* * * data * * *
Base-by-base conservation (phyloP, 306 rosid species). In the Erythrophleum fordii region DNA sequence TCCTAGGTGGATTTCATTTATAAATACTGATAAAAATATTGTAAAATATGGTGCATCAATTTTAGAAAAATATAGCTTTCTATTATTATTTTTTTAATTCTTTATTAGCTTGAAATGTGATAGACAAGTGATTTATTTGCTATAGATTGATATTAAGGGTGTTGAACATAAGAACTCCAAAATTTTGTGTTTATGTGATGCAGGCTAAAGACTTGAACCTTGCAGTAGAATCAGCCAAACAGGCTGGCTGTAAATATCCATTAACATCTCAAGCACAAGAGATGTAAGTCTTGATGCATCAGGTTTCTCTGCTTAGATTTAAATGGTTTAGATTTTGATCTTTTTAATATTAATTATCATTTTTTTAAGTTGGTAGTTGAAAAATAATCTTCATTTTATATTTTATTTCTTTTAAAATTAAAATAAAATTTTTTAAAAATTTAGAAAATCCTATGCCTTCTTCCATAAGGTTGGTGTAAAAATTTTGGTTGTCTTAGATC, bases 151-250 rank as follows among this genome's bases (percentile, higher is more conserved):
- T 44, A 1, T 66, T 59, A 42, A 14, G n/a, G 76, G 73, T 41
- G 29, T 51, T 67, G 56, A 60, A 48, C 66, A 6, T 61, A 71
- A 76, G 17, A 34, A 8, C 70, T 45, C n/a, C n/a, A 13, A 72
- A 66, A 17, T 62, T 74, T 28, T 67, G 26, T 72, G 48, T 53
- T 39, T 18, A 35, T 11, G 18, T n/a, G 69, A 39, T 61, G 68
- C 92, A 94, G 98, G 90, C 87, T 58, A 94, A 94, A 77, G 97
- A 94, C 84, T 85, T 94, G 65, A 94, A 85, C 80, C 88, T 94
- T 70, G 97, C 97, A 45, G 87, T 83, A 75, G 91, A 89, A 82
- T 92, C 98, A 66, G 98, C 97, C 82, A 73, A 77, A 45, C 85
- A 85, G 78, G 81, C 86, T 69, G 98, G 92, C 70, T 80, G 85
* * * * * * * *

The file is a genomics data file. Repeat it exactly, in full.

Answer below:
Base-by-base conservation (phyloP, 306 rosid species). In the Erythrophleum fordii region DNA sequence TCCTAGGTGGATTTCATTTATAAATACTGATAAAAATATTGTAAAATATGGTGCATCAATTTTAGAAAAATATAGCTTTCTATTATTATTTTTTTAATTCTTTATTAGCTTGAAATGTGATAGACAAGTGATTTATTTGCTATAGATTGATATTAAGGGTGTTGAACATAAGAACTCCAAAATTTTGTGTTTATGTGATGCAGGCTAAAGACTTGAACCTTGCAGTAGAATCAGCCAAACAGGCTGGCTGTAAATATCCATTAACATCTCAAGCACAAGAGATGTAAGTCTTGATGCATCAGGTTTCTCTGCTTAGATTTAAATGGTTTAGATTTTGATCTTTTTAATATTAATTATCATTTTTTTAAGTTGGTAGTTGAAAAATAATCTTCATTTTATATTTTATTTCTTTTAAAATTAAAATAAAATTTTTTAAAAATTTAGAAAATCCTATGCCTTCTTCCATAAGGTTGGTGTAAAAATTTTGGTTGTCTTAGATC, bases 151-250 rank as follows among this genome's bases (percentile, higher is more conserved):
- T 44, A 1, T 66, T 59, A 42, A 14, G n/a, G 76, G 73, T 41
- G 29, T 51, T 67, G 56, A 60, A 48, C 66, A 6, T 61, A 71
- A 76, G 17, A 34, A 8, C 70, T 45, C n/a, C n/a, A 13, A 72
- A 66, A 17, T 62, T 74, T 28, T 67, G 26, T 72, G 48, T 53
- T 39, T 18, A 35, T 11, G 18, T n/a, G 69, A 39, T 61, G 68
- C 92, A 94, G 98, G 90, C 87, T 58, A 94, A 94, A 77, G 97
- A 94, C 84, T 85, T 94, G 65, A 94, A 85, C 80, C 88, T 94
- T 70, G 97, C 97, A 45, G 87, T 83, A 75, G 91, A 89, A 82
- T 92, C 98, A 66, G 98, C 97, C 82, A 73, A 77, A 45, C 85
- A 85, G 78, G 81, C 86, T 69, G 98, G 92, C 70, T 80, G 85